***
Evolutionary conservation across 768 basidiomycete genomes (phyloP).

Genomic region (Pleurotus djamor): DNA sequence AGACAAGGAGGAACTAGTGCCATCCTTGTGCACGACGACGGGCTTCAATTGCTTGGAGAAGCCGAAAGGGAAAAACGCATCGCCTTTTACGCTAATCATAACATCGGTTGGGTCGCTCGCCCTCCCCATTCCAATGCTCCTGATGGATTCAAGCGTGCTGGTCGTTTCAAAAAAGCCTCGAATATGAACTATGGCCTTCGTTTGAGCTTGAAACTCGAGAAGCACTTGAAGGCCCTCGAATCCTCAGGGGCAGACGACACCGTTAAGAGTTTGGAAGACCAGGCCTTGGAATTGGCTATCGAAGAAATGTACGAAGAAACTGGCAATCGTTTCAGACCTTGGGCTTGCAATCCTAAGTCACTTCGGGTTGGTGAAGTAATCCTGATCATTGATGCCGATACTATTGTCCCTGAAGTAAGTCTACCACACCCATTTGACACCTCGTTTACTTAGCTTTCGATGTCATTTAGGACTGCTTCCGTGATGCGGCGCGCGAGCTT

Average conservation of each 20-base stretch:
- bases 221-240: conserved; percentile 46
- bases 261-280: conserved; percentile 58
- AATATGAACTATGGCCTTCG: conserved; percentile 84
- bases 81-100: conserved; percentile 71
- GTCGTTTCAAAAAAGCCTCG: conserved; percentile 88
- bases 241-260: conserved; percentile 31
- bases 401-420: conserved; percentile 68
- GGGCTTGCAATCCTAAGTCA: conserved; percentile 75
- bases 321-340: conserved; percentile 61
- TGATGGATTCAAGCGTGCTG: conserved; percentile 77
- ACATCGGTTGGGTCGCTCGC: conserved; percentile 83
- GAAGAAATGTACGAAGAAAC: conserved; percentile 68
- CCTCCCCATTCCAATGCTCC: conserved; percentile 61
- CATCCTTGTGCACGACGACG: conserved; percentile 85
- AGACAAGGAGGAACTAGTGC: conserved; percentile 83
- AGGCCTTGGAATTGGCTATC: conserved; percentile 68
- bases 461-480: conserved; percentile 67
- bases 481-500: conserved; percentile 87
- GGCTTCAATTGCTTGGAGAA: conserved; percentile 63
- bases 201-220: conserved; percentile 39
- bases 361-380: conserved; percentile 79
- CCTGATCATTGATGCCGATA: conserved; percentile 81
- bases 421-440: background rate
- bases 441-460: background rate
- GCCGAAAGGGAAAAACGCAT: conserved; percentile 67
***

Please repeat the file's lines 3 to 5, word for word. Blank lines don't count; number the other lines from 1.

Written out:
Average conservation of each 20-base stretch:
- bases 221-240: conserved; percentile 46
- bases 261-280: conserved; percentile 58